This map shows you where same-sex marriage is legal around the world – and there’s a long way to go

Photo of a globe with hand pointing at various countries

After Greece voted to legalise same-sex marriage this week, you may be wondering which countries across the world also have marriage equality.

Luckily, the Human Rights Campaign (HRC) Foundation have come up with a handy map to show the places that currently allow same-sex marriage.

According to the HRC Foundation, which “tracks developments in the legal recognition of same-sex marriage around the world”, same-sex marriage is legal in 36 countries (including Greece now) in the world out of a total 195 countries which isn’t the best ratio – only 18.4% of countries have marriage equality.

These are the countries where same-sex marriage is currently legal: Andorra, Argentina, Australia, Austria, Belgium, Brazil, Canada, Chile, Colombia, Costa Rica, Cuba, Denmark, Ecuador, Estonia, Finland, France, Germany, Greece, Iceland, Ireland, Luxembourg, Malta, Mexico, the Netherlands, New Zealand, Norway, Portugal, Slovenia, South Africa, Spain, Sweden, Switzerland, Taiwan, the United Kingdom, the United States of America and Uruguay.

a map of countries that have legalised gay marriaqe or same-sex marriage across the world
Only 18% of countries have legalised gay marriage. (HRC Foundation)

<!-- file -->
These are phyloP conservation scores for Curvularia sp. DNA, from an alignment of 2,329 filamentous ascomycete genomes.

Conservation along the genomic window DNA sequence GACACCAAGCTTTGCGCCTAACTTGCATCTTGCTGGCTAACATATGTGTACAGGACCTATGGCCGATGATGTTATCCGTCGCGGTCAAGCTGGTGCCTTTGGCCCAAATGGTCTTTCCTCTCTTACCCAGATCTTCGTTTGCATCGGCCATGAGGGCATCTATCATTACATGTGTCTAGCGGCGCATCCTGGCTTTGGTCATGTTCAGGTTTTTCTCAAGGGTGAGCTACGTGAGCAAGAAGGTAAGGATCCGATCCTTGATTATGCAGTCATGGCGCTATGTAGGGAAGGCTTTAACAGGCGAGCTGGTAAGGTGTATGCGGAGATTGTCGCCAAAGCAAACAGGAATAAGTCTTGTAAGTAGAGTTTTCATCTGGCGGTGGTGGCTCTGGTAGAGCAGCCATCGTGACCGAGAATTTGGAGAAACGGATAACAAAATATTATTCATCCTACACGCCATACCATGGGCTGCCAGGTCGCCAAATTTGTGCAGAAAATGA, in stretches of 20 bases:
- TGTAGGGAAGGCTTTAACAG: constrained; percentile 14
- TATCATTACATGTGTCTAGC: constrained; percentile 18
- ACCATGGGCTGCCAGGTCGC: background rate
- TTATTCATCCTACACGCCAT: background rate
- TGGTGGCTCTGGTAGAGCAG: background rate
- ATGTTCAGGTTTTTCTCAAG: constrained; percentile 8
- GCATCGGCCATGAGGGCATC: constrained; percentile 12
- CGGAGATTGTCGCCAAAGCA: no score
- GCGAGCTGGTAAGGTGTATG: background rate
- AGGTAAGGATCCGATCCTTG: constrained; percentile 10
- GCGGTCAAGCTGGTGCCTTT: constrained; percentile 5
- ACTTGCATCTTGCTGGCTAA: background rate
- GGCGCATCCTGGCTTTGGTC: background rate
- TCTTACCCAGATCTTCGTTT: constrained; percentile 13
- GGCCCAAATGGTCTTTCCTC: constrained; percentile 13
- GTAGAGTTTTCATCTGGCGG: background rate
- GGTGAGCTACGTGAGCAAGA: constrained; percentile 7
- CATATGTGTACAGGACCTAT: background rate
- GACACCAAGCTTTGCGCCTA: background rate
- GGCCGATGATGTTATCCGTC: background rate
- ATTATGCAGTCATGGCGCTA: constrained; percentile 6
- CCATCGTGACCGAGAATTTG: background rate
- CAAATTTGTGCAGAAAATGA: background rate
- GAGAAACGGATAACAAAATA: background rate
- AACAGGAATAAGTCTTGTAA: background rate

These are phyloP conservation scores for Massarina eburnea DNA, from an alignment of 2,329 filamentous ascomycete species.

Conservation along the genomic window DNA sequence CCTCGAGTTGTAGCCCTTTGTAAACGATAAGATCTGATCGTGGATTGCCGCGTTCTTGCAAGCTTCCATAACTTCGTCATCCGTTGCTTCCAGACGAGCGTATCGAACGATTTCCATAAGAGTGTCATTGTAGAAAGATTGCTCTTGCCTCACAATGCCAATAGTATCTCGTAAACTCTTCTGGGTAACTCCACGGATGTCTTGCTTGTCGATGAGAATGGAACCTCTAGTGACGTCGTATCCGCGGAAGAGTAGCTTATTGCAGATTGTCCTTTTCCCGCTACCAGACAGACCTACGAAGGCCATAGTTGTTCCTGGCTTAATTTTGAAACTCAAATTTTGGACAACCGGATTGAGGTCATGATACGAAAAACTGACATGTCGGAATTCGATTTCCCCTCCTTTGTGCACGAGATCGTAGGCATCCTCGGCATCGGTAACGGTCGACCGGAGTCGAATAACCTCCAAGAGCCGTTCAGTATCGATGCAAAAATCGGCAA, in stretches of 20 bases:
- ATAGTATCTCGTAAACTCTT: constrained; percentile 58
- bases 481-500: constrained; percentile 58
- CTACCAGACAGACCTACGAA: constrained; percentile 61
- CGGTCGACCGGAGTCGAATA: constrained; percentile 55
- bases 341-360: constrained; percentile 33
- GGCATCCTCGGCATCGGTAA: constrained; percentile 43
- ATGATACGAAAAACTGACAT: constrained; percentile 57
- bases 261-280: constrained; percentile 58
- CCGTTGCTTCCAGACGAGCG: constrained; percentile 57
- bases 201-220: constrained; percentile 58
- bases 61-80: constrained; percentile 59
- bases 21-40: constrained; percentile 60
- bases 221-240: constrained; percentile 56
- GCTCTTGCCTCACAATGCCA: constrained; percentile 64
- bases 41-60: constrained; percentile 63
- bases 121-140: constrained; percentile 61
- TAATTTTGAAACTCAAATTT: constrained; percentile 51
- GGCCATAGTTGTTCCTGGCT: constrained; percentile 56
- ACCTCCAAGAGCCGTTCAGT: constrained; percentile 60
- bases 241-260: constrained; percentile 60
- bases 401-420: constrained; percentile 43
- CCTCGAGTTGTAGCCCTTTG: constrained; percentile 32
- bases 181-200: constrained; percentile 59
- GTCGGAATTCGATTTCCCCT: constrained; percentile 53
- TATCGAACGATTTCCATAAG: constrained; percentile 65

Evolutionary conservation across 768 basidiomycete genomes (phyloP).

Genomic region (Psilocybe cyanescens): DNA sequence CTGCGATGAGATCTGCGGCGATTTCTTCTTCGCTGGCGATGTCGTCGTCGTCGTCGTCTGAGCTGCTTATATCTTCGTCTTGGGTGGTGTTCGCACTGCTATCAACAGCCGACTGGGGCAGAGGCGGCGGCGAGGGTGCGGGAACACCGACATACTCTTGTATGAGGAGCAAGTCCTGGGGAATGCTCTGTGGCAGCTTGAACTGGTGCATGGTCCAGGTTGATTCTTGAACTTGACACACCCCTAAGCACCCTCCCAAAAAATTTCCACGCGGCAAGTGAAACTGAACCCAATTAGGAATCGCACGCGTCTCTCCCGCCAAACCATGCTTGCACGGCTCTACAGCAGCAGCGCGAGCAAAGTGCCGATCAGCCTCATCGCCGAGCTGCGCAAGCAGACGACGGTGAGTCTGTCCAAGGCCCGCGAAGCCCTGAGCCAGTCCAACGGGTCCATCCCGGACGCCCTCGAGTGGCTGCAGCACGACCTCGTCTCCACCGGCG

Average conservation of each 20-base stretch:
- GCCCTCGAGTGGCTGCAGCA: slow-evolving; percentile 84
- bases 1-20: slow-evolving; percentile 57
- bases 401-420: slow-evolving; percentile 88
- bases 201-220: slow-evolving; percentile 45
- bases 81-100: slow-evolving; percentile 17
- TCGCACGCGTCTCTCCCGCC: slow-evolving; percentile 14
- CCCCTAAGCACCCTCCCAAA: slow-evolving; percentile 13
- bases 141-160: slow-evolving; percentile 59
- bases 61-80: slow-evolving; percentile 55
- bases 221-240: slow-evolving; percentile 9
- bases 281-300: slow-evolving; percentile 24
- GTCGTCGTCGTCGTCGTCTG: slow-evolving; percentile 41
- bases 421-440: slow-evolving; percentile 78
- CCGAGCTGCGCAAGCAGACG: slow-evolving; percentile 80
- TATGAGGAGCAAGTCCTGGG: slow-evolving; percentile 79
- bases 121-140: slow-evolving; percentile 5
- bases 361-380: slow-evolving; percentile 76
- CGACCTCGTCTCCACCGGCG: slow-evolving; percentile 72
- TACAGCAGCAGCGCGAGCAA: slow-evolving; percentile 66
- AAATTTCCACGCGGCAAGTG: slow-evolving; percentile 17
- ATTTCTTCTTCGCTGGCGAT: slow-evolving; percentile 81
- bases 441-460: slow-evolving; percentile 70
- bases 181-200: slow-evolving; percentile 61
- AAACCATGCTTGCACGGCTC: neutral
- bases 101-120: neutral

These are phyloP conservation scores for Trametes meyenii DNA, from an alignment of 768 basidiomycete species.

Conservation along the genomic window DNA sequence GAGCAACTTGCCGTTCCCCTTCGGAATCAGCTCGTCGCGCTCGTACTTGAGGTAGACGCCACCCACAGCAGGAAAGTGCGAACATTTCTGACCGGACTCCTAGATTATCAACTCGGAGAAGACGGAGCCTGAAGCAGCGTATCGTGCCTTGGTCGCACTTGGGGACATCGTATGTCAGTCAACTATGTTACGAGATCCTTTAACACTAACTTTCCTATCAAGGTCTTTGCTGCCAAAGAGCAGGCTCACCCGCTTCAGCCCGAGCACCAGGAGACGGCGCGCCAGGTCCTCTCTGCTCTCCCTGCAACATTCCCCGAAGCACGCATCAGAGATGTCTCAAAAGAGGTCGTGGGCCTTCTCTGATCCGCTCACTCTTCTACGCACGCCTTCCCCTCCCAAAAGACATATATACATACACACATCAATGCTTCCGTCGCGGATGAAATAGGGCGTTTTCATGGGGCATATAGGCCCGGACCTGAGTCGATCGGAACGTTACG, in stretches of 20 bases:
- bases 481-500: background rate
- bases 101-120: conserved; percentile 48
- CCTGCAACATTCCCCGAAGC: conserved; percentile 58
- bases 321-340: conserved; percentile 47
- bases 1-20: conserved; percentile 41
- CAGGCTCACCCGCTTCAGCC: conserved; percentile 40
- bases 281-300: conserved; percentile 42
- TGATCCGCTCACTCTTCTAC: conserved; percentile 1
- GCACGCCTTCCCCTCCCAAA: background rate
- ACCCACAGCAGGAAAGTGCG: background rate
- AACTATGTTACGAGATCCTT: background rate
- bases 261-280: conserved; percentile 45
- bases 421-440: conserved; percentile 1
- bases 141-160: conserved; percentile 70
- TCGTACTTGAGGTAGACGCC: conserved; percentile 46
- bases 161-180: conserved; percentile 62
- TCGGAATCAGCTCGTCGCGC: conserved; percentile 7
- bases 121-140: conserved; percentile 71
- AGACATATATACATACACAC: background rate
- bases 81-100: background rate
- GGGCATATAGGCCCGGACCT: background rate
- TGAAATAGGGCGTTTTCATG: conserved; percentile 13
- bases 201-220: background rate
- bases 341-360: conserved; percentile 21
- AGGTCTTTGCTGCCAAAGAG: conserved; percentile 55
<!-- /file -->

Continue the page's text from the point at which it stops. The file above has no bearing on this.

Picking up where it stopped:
South Africa is the only country in Africa to have legalised same-sex marriage and Taiwan similarly is the only Asian country to have done so.

Of those, 25 countries legalised same-sex marriage nationally through legislation and 10 countries legalised same-sex marriage nationally following court decisions.

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Austria, Taiwan, and Ecuador all legalised gay marriage in 2019 with Costa Rica following suit in 2020, Switzerland and Chile in 2021, and Cuba, Andorra, and Slovenia in 2022.

Supporters of the LGBTQ community wrapped in LGBTQ+ pride flags gather outside the Greek Parliament.
Greece’s Parliament legalised same-sex marriage and adoption on Thursday, 15 February. (ARIS MESSINIS/AFP/Getty Images)

Estonia voted to legalise same-sex marriage in June 2023, with the legislation coming into force on January 1 of this year – it was the first post-Soviet Union country to do so.

Similarly, Greece is the first Christian Orthodox country to legalise same-sex marriage despite objections from church officials and pushback from within the governing party. The law had support from Prime Minister Kyriakos Mitsotakis, who said that it would “serious inequality for our democracy”.

A prominent Greek LGBTQ+ activist said that the community have been waiting “years for this”. She said: “It’s a historic moment. A lot of us weren’t sure it would never come.”

The legislation in Greece will allow same-sex couples to exchange vows in civil ceremonies but also to adopt children.

Greece is now the 16th European Union country to legalise same-sex marriage. After the vote passed, Mitsotakis tweeted: “This is a milestone for human rights, reflecting today’s Greece – a progressive and democratic country, passionately committed to European values.”

The HRC Foundation are tracking a number of countries where they expect support for marriage equality to grow in 2024, including Czechia, India, Japan, Philippines, and Thailand.

A supreme court ruling on the topic is expected in March in Nepal, although a lesbian couple recently made history as the first to have their marriage registered and recognised by the Nepalese government despite it not being legal nationwide as of yet.